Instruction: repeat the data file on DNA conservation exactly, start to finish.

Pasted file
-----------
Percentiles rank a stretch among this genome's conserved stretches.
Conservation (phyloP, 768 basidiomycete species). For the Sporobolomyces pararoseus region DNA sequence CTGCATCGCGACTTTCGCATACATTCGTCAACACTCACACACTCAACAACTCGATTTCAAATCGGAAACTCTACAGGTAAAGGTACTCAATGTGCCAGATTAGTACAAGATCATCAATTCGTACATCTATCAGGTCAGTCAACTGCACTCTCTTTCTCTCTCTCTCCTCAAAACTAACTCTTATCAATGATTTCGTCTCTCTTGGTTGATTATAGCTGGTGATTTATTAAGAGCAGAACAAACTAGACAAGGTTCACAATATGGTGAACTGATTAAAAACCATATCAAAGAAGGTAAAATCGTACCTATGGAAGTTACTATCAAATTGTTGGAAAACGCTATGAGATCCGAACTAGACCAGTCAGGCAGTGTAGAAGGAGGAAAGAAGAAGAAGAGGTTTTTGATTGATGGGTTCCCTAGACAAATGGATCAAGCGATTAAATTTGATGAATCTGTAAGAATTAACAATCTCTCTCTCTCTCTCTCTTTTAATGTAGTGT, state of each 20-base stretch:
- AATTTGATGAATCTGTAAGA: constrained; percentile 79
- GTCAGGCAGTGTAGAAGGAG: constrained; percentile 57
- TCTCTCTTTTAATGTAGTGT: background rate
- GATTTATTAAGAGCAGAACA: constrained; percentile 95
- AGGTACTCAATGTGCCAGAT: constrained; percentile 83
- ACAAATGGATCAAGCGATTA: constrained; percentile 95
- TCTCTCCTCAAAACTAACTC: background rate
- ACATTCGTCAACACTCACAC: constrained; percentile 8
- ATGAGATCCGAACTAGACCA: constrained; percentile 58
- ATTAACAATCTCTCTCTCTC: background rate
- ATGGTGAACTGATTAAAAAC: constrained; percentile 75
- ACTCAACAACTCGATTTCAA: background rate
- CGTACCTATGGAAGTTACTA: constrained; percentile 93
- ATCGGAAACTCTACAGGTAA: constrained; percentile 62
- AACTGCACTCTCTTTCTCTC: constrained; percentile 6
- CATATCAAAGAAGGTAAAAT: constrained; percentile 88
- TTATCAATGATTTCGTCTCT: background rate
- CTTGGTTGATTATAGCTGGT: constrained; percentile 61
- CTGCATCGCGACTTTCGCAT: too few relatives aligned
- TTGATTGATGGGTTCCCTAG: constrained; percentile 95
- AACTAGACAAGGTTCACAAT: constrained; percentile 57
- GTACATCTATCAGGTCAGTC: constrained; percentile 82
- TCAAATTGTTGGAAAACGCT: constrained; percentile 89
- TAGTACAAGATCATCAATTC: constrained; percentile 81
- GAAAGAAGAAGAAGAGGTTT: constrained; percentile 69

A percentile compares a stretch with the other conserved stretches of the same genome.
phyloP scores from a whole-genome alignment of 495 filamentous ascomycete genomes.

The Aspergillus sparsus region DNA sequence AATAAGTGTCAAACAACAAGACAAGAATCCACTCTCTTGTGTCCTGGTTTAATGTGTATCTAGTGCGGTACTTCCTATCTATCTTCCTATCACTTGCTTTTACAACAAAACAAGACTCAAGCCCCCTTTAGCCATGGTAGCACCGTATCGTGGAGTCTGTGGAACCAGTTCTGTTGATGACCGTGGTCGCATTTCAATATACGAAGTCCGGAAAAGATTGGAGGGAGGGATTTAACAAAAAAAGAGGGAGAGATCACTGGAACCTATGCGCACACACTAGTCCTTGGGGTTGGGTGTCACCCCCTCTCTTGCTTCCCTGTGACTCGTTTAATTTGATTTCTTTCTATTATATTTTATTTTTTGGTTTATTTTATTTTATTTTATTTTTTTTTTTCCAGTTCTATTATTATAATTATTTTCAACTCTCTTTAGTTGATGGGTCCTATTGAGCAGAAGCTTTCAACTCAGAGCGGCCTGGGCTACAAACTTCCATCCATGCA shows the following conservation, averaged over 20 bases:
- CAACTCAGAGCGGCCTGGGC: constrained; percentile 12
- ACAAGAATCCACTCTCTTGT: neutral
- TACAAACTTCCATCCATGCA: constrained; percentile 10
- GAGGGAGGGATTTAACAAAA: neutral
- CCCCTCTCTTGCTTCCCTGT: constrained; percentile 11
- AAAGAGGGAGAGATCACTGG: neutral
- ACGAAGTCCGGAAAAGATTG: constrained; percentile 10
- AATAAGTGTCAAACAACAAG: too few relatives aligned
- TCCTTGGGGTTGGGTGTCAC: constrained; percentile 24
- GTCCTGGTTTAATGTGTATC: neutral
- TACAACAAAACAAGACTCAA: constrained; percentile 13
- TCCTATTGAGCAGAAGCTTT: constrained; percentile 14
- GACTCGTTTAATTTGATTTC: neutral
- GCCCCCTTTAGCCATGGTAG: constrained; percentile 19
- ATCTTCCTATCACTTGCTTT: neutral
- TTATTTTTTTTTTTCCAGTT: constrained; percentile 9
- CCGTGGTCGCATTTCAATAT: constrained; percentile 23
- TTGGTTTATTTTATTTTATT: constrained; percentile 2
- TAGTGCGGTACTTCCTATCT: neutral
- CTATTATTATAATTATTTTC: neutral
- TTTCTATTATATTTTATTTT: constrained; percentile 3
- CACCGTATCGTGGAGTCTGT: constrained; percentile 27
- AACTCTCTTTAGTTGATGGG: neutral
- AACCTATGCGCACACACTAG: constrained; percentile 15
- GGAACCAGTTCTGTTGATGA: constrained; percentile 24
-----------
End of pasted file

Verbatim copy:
Percentiles rank a stretch among this genome's conserved stretches.
Conservation (phyloP, 768 basidiomycete species). For the Sporobolomyces pararoseus region DNA sequence CTGCATCGCGACTTTCGCATACATTCGTCAACACTCACACACTCAACAACTCGATTTCAAATCGGAAACTCTACAGGTAAAGGTACTCAATGTGCCAGATTAGTACAAGATCATCAATTCGTACATCTATCAGGTCAGTCAACTGCACTCTCTTTCTCTCTCTCTCCTCAAAACTAACTCTTATCAATGATTTCGTCTCTCTTGGTTGATTATAGCTGGTGATTTATTAAGAGCAGAACAAACTAGACAAGGTTCACAATATGGTGAACTGATTAAAAACCATATCAAAGAAGGTAAAATCGTACCTATGGAAGTTACTATCAAATTGTTGGAAAACGCTATGAGATCCGAACTAGACCAGTCAGGCAGTGTAGAAGGAGGAAAGAAGAAGAAGAGGTTTTTGATTGATGGGTTCCCTAGACAAATGGATCAAGCGATTAAATTTGATGAATCTGTAAGAATTAACAATCTCTCTCTCTCTCTCTCTTTTAATGTAGTGT, state of each 20-base stretch:
- AATTTGATGAATCTGTAAGA: constrained; percentile 79
- GTCAGGCAGTGTAGAAGGAG: constrained; percentile 57
- TCTCTCTTTTAATGTAGTGT: background rate
- GATTTATTAAGAGCAGAACA: constrained; percentile 95
- AGGTACTCAATGTGCCAGAT: constrained; percentile 83
- ACAAATGGATCAAGCGATTA: constrained; percentile 95
- TCTCTCCTCAAAACTAACTC: background rate
- ACATTCGTCAACACTCACAC: constrained; percentile 8
- ATGAGATCCGAACTAGACCA: constrained; percentile 58
- ATTAACAATCTCTCTCTCTC: background rate
- ATGGTGAACTGATTAAAAAC: constrained; percentile 75
- ACTCAACAACTCGATTTCAA: background rate
- CGTACCTATGGAAGTTACTA: constrained; percentile 93
- ATCGGAAACTCTACAGGTAA: constrained; percentile 62
- AACTGCACTCTCTTTCTCTC: constrained; percentile 6
- CATATCAAAGAAGGTAAAAT: constrained; percentile 88
- TTATCAATGATTTCGTCTCT: background rate
- CTTGGTTGATTATAGCTGGT: constrained; percentile 61
- CTGCATCGCGACTTTCGCAT: too few relatives aligned
- TTGATTGATGGGTTCCCTAG: constrained; percentile 95
- AACTAGACAAGGTTCACAAT: constrained; percentile 57
- GTACATCTATCAGGTCAGTC: constrained; percentile 82
- TCAAATTGTTGGAAAACGCT: constrained; percentile 89
- TAGTACAAGATCATCAATTC: constrained; percentile 81
- GAAAGAAGAAGAAGAGGTTT: constrained; percentile 69

A percentile compares a stretch with the other conserved stretches of the same genome.
phyloP scores from a whole-genome alignment of 495 filamentous ascomycete genomes.

The Aspergillus sparsus region DNA sequence AATAAGTGTCAAACAACAAGACAAGAATCCACTCTCTTGTGTCCTGGTTTAATGTGTATCTAGTGCGGTACTTCCTATCTATCTTCCTATCACTTGCTTTTACAACAAAACAAGACTCAAGCCCCCTTTAGCCATGGTAGCACCGTATCGTGGAGTCTGTGGAACCAGTTCTGTTGATGACCGTGGTCGCATTTCAATATACGAAGTCCGGAAAAGATTGGAGGGAGGGATTTAACAAAAAAAGAGGGAGAGATCACTGGAACCTATGCGCACACACTAGTCCTTGGGGTTGGGTGTCACCCCCTCTCTTGCTTCCCTGTGACTCGTTTAATTTGATTTCTTTCTATTATATTTTATTTTTTGGTTTATTTTATTTTATTTTATTTTTTTTTTTCCAGTTCTATTATTATAATTATTTTCAACTCTCTTTAGTTGATGGGTCCTATTGAGCAGAAGCTTTCAACTCAGAGCGGCCTGGGCTACAAACTTCCATCCATGCA shows the following conservation, averaged over 20 bases:
- CAACTCAGAGCGGCCTGGGC: constrained; percentile 12
- ACAAGAATCCACTCTCTTGT: neutral
- TACAAACTTCCATCCATGCA: constrained; percentile 10
- GAGGGAGGGATTTAACAAAA: neutral
- CCCCTCTCTTGCTTCCCTGT: constrained; percentile 11
- AAAGAGGGAGAGATCACTGG: neutral
- ACGAAGTCCGGAAAAGATTG: constrained; percentile 10
- AATAAGTGTCAAACAACAAG: too few relatives aligned
- TCCTTGGGGTTGGGTGTCAC: constrained; percentile 24
- GTCCTGGTTTAATGTGTATC: neutral
- TACAACAAAACAAGACTCAA: constrained; percentile 13
- TCCTATTGAGCAGAAGCTTT: constrained; percentile 14
- GACTCGTTTAATTTGATTTC: neutral
- GCCCCCTTTAGCCATGGTAG: constrained; percentile 19
- ATCTTCCTATCACTTGCTTT: neutral
- TTATTTTTTTTTTTCCAGTT: constrained; percentile 9
- CCGTGGTCGCATTTCAATAT: constrained; percentile 23
- TTGGTTTATTTTATTTTATT: constrained; percentile 2
- TAGTGCGGTACTTCCTATCT: neutral
- CTATTATTATAATTATTTTC: neutral
- TTTCTATTATATTTTATTTT: constrained; percentile 3
- CACCGTATCGTGGAGTCTGT: constrained; percentile 27
- AACTCTCTTTAGTTGATGGG: neutral
- AACCTATGCGCACACACTAG: constrained; percentile 15
- GGAACCAGTTCTGTTGATGA: constrained; percentile 24